Playing in the Poconos

Outdoor adventures are accessible to all in northeastern Pennsylvania

By Chanize Thorpe

The Pennsylvania Poconos are a 2,400-square-mile, all-season playground. Summer means hiking and biking throughout the four counties' 261 miles of trails. Winter finds the powdery terrain ripe for skiing and sledding. Grandchildren in strollers or grandparents with mobility concerns needn't miss out on the fun as there are plenty of outdoor adventures in the Poconos for all levels of age, energy, and ability.

Here are some suggested activities everyone can enjoy. Please check ahead for possible changes in prices and schedules.

Hiking: Dubbed the "Niagara of Pennsylvania," Bushkill Falls features eight waterfalls and miles of flora- and fauna-filled trails. Walks appeal to varying ages and physical conditions. The path to the first observation deck of the100-foot Main Falls only takes 15 minutes to complete and doesn't scale any steep hills. "At first, I was afraid I'd stumble or my cane would get caught in a rock," my grandmother Dorothy Thorpe says, "but, the railings helped me maintain my balance." Miniature golf and paddleboat rentals are also available. Daily Admission: Adults $9, seniors $8, children 4 to 10 $4.

Whitewater Rafting: Climbing in and out of the raft might be the most difficult part of a river trip with Pocono Whitewater Rafting. This outfitter offers a range of mild to challenging guided excursions. All you need is a moderate range of arm motion and a motley crew to help paddle and navigate, at a mostly gentle pace, the class I, II, and III rapids of the Lehigh River. Ages 4 and older can participate in the three-hour tour. Family-style rafting is offered May through October, with a barbecue lunch included July through August. Adults $38.95, children 4 to 14 $28.95.

Fishing: Novice anglers can learn safe wading practices, proper casting form, and the habits of resident bass and rainbow trout in the lakes and streams of the Fishing and Shooting Center at Skytop Lodge. Orvis-trained guides provide hands-on instruction in knot-tying, fly selection, and catch-and-release techniques. During lessons, the Center provides all the equipment free; when going solo, you have to rent equipment. "My granddaughter wanted to fish in a canoe, and I was nervous about getting in, since I hadn’t been in a boat since my knee replacement surgeries," says Thorpe. "But, I took my time while they held the boat steady. Once I got my bearings, I had a blast!”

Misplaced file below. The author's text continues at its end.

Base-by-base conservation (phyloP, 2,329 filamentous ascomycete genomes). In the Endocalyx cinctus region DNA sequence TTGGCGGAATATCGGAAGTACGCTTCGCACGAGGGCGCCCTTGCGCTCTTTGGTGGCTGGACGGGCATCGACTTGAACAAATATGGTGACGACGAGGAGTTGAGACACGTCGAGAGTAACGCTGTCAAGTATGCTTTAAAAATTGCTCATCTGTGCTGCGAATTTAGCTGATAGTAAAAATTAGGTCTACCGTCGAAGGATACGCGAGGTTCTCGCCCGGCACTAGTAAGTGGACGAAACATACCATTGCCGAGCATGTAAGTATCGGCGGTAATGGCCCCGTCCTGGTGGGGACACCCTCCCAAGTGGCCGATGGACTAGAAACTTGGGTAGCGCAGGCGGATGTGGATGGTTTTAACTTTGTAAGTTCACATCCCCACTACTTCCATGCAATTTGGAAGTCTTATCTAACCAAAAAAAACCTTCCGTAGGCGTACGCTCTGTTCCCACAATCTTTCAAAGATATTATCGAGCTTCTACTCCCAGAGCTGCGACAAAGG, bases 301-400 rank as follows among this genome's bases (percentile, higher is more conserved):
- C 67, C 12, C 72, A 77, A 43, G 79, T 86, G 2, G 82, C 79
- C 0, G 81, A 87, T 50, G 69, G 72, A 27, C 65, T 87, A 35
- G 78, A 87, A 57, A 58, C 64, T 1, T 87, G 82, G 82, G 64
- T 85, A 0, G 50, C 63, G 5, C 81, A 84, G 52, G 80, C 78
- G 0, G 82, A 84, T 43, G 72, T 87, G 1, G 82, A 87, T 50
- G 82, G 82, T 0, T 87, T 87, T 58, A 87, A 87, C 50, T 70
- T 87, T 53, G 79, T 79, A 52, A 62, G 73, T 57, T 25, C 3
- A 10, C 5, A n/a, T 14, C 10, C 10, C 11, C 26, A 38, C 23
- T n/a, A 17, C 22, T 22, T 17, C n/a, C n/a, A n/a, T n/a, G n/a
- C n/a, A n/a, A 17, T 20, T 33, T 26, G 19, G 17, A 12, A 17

Canoeing: Since 1941, Kittatinny Canoes has revealed the beauty of the scenic Delaware River to families looking for a non-strenuous but exciting day of fun. Rent its sturdy canoes and explore the surrounding region with ease. The Matamoras to River Beach trip covers six miles in two-and-a-half hours. Rates start at $39 a person.

Horseback Riding: Mounting a horse need not be difficult at Mountain Creek Riding Stable. Recently, a 41-year-old woman, paralyzed from the waist down, participated in its 45-minute trail ride. Western saddles make sitting the horses easy. Horse-drawn wagon trips and winter sleigh rides are also available.

Disabled-Friendly Hotels:

Tucked into 1,000-acres of towering trees and overlooking Lake Teedyuskung, the inclusive Woodloch Pines Resort is chock-a-block with daily activities. Mini-golfing, swimming, and bumper boating consume the days, and the nights bring smorgasbord meals, Broadway-style theme shows, and entertainment from comedians and magicians. The resort is 99 percent accessible. Rooms and suites are spacious enough for extended families, and quarters for the disabled feature wide doorways and bathroom railings.

Skytop Lodge is one-stop shopping for the family that likes to play together and stay together. Choose between rooms in the elegant English country-style lodge, an amenity-filled cottage, or the Inn, located on the hotel's 18-hole golf course. Interconnecting rooms are available, as well as accommodations with roll-in showers and bathroom seats. All meals are included, in addition to activities like tennis, nature walks, and cross-country skiing on the 5,500-acre estate.

The deluxe Chateau Resort, located next to Big Pocono State Park, is home base for those partaking in picnicking and aquatic fun at Camelbeach Waterpark during the summer. Eight rooms and their bathrooms have been renovated in the past two years to accomodate guests with reduced mobility. Skiing and snow tubing are available at nearby Camelback Mountain during the winter.

Easy Eats:

The Big A Grillehouse (formerly the Big A Steakhouse) has been a Poconos institution since the 1920s. This old-school favorite serves well loved prime rib, chops, and familiar Italian dishes. The children's menu features Mozzaluna, steak bites, roasted chicken drumsticks, penne with meatballs, and cheeseburgers for less adventurous eaters. The $5.95 to $7.95 children's dinners include a soft drink and ice cream.

Torte Knox is a quaint restaurant and cooking school that bubbly Sheelah Kaye-Stepkin. owns and runs. Make it a family-affair to remember: Take part in an interactive cooking lesson or sit and watch the entertaining Stepkin work her culinary magic, creating fresh Southern-style biscuits to go with her inventive Bistro-style meals.

A kitschy favorite, Piggy’s Restaurant serves hearty breakfasts and lunches in a fun, themed-setting. The extensive menu includes cinnamon-swirl French toast, chocolate-chip pancakes, and enormous three-egg omelets, not to mention the basket of homemade blueberry muffins that grace every table. Triple-decker clubs, burgers, and classic grilled cheese fortify you after an active morning,and leave you with just enough energy to peruse the gift shop filled with pig paraphernalia galore.

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